How to Solve 4 Common Cold Weather Coating Application Issues

How to Solve 4 Common Cold Weather Coating Application Issues

Winter is officially here, and with it comes a plethora of potential issues for coating application. These issues can affect both shop and field environments for every type of coating. Some of them are rather obvious, but others aren’t nearly as easy to anticipate.

In this article, we will discuss four of the most common cold weather coating application issues that applicators and contractors often face and share tips for how to remedy them:

1. Low Substrate Temperatures During Coating Application

The first and most apparent cold weather coating application issue is low substrate temperatures. Most chemical reactions slow as temperatures drop, including water or solvent evaporation and the curing of coatings. Before coating application, it’s critical to always check the product data sheet for temperature limits for each product you are using. If temperatures drop too low, curing could stop, slow or even be irreparably damaged. However, conditions at the time of application are only part of the equation. Be sure to consider the curing period for the coating as well. And keep an eye on the weather forecast!

2. Low Material Storage & Application Temperatures

Low material storage and application temperatures can also cause headaches when it comes to coating application. Colder material can be harder to mix, spray or hang on a substrate. We often see applicators try to thin material that is too thick at low temperatures. As temperatures drop, that extra thinner evaporates more slowly and may even cause some solvent to get entrapped in the coating. The extra thinning can also kill your film build. In order to get material thinner and make it easier to apply, a better option is to heat it to a more reasonable temperature, which will allow it to spray better and cure faster.

3. Formation of Condensation on Substrate Surfaces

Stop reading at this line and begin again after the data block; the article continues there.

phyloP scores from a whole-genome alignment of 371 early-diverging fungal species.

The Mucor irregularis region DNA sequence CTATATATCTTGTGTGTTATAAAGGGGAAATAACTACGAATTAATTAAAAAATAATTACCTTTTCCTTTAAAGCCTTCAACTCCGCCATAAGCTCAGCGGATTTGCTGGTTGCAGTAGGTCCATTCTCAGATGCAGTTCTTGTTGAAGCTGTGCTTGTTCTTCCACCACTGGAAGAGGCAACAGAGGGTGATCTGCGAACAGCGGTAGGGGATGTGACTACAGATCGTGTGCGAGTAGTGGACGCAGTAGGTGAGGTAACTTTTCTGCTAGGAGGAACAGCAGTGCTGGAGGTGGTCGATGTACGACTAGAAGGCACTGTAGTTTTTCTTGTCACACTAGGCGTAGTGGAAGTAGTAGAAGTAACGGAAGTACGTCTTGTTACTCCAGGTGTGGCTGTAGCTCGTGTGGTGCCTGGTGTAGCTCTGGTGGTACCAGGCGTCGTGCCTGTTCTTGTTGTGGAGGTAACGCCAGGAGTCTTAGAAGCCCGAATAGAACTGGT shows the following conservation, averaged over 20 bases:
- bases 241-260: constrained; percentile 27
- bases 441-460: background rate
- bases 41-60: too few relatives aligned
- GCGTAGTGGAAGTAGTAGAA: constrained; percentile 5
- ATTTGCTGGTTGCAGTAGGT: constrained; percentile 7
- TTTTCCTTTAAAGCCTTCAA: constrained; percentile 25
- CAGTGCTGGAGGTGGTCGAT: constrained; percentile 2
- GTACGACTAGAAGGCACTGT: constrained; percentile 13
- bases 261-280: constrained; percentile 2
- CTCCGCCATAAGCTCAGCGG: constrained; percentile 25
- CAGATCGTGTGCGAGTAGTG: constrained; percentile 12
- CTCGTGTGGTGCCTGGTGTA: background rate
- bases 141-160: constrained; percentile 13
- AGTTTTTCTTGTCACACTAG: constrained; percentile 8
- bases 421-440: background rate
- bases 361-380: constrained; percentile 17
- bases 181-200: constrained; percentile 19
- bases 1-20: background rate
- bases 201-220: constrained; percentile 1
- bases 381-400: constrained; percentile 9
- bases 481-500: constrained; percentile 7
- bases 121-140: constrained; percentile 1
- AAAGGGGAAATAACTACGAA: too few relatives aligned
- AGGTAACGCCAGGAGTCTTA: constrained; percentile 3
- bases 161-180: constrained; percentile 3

Cold weather can also cause the formation of condensation on substrate surfaces if the surface temperature drops to the dew point. This could ruin clean blasted steel, ultimately causing it to rust. A reblast can be extremely expensive, time-consuming and completely derail a budget or project timeline. In addition, condensation can kill the cure of moisture-sensitive coatings. For example, a polyurethane coating exposed to moisture too early may never fully cure, which would require total removal and replacement.

Condensation can also freeze on a substrate, which may not be as noticeable as a wet surface but still causes the same issues. Ice on the surface can cause coatings that are otherwise tolerant of surface moisture to fail. Again, it’s important to watch those weather reports. If cold weather is in the forecast, it may be better to push your coating application to another day, rather than wasting your time and effort.

4. Low Humidity During Coating Application

As we get deeper into the winter season, cold and dry air can bring about some coating application issues that aren’t as obvious. Cold air holds less water than warm air, which can be problematic for moisture-cured coatings. Inorganic zincs and moisture-cured urethanes are examples of materials that use the water in the air to cure. If that water isn’t available, the cure won’t happen.

Unlike the other coating application issues we discussed above, low humidity can be a problem both in the field and in a shop environment. The heat used inside can make this humidity issue even worse. As the air temperature rises, the amount of water in the air stays the same, but the capacity of the air to hold water increases. This ultimately reduces the relative humidity even further and exacerbates the problem.

That said, there are ways around low humidity issues. You can often dampen the surface with water to provide the necessary moisture and speed the cure for ethyl, silicate inorganic zincs. Even something as simple as wetting down the floor of an area can help increase the humidity enough to keep the cure progressing as intended.

With a bit of planning, cold weather coating application issues are not insurmountable. If necessary, you can always substitute in more moisture-tolerant products and/or coatings that can cure in cold environments, such as Carbomastic 615 or Carboguard 635 VOC. Additionally, delaying coating application by just a day or two could save a project headed for failure.

Want More Best Practices for Your Coating Application Process?

Contact a local sales representative from Carboline’s Technical Service team.